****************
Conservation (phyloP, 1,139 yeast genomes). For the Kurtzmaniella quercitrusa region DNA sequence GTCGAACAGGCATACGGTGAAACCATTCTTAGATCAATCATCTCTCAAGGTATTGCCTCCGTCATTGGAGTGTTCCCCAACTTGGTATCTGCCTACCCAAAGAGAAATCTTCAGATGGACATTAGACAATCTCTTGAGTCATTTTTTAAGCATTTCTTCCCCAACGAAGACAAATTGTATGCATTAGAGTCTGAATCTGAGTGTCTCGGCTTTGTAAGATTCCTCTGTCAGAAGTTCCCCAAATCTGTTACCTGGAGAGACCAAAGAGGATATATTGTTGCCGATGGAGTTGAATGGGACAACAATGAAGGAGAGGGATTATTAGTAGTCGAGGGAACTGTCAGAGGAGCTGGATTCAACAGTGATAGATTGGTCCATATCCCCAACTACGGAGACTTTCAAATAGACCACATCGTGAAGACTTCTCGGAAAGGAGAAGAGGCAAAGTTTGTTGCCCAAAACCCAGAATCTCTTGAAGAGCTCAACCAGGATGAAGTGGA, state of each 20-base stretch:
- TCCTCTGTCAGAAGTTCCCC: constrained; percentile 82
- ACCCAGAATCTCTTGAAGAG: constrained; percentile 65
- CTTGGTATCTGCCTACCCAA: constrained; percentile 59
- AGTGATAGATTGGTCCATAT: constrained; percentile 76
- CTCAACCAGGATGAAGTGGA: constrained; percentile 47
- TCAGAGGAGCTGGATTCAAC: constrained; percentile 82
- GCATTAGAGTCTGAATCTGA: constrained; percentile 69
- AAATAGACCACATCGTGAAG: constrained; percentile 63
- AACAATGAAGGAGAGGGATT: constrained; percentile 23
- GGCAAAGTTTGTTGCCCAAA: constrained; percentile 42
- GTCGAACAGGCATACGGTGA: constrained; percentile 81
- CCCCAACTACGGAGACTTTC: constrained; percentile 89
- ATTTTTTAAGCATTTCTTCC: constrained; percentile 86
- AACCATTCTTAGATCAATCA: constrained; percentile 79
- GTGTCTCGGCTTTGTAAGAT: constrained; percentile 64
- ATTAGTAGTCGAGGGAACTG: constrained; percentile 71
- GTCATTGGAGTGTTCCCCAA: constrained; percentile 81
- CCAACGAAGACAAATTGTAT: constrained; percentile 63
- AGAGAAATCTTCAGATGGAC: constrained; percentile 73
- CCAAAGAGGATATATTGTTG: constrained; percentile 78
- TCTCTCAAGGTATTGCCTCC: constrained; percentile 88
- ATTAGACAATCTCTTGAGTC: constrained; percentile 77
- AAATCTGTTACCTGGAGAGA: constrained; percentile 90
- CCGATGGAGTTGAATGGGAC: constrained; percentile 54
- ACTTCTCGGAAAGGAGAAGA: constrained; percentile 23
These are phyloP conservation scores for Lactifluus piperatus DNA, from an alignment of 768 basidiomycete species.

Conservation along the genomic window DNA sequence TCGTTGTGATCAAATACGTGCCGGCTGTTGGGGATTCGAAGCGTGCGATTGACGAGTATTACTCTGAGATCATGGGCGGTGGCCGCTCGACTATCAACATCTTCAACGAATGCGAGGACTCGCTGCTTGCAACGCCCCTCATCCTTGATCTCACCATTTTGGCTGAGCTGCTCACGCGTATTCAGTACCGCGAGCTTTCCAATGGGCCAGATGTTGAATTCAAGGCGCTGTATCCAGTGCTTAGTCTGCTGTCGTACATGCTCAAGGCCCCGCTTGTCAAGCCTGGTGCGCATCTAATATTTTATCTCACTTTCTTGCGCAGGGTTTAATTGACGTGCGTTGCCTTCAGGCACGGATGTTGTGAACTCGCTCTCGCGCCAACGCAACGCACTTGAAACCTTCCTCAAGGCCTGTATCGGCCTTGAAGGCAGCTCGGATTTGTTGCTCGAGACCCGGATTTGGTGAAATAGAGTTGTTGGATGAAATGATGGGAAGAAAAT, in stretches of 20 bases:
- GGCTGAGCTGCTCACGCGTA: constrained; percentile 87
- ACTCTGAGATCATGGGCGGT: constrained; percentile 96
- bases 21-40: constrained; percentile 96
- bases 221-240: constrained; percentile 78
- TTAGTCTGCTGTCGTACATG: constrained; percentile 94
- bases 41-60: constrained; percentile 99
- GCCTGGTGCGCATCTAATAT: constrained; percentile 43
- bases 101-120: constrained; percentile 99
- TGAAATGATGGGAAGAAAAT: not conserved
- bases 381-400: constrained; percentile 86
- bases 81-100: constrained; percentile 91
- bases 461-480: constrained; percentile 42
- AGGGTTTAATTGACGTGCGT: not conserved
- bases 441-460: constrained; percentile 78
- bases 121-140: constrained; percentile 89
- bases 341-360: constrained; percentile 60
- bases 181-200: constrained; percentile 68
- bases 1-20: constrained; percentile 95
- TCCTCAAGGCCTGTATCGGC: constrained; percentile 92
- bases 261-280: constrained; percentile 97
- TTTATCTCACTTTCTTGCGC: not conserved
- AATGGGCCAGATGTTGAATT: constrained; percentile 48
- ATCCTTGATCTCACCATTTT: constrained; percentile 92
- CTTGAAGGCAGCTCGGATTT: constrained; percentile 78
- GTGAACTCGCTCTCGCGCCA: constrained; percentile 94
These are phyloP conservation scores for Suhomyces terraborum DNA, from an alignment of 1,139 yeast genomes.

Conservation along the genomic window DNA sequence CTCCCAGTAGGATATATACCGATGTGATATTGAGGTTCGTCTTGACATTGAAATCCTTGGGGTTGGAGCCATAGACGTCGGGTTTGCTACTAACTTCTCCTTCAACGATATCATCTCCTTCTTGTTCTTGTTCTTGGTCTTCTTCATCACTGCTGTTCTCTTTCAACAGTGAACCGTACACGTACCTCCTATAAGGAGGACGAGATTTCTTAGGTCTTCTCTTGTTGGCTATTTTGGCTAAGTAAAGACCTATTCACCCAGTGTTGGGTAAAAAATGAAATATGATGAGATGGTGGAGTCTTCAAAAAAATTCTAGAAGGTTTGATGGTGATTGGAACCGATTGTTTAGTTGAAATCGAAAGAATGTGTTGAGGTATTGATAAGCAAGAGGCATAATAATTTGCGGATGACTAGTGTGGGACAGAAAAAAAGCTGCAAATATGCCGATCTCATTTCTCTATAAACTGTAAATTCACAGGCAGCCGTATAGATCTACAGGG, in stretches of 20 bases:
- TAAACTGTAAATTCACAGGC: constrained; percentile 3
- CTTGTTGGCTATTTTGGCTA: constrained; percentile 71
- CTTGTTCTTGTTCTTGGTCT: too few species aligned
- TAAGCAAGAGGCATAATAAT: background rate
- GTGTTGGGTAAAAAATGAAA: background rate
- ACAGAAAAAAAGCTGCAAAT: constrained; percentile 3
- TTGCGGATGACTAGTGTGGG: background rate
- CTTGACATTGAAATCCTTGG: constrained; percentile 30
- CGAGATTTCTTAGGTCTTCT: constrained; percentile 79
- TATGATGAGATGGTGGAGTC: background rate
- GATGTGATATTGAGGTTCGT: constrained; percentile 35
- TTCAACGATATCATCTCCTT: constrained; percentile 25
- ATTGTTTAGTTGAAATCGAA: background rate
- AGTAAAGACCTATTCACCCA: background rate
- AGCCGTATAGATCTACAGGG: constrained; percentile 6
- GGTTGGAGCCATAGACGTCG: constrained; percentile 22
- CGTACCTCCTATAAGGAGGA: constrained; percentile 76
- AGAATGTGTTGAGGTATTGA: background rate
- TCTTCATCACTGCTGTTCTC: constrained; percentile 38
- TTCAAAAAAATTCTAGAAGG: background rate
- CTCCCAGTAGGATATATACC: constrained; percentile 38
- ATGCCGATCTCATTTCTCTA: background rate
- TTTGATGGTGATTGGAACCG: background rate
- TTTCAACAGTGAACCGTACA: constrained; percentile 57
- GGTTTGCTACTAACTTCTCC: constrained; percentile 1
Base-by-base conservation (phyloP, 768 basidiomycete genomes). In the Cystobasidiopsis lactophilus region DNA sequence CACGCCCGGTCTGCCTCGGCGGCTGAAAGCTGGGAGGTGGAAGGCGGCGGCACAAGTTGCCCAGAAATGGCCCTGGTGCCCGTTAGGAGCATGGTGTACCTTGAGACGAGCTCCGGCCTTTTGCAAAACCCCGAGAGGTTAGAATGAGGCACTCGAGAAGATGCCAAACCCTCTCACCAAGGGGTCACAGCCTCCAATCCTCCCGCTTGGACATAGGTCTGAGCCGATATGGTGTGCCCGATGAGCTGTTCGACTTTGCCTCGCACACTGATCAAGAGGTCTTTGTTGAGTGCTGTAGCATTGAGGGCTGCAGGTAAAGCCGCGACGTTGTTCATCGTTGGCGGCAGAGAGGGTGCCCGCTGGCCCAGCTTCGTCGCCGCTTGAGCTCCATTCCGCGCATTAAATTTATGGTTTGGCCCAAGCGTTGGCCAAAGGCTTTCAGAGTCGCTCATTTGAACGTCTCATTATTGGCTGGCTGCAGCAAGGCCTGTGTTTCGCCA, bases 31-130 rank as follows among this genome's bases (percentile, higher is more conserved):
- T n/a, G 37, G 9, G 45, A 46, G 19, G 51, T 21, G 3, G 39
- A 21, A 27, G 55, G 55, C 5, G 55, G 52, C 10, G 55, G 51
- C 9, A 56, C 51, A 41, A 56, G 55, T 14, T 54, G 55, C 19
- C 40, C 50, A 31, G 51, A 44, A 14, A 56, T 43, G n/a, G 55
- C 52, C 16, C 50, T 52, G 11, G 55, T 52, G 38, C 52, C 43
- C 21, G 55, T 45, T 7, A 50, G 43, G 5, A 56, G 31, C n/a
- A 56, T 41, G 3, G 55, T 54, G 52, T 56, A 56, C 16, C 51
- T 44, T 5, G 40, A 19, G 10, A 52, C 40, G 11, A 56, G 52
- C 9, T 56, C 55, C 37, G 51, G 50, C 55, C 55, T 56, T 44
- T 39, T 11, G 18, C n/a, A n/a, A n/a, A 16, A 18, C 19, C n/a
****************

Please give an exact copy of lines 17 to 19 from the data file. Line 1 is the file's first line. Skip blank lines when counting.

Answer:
- ATTAGTAGTCGAGGGAACTG: constrained; percentile 71
- GTCATTGGAGTGTTCCCCAA: constrained; percentile 81
- CCAACGAAGACAAATTGTAT: constrained; percentile 63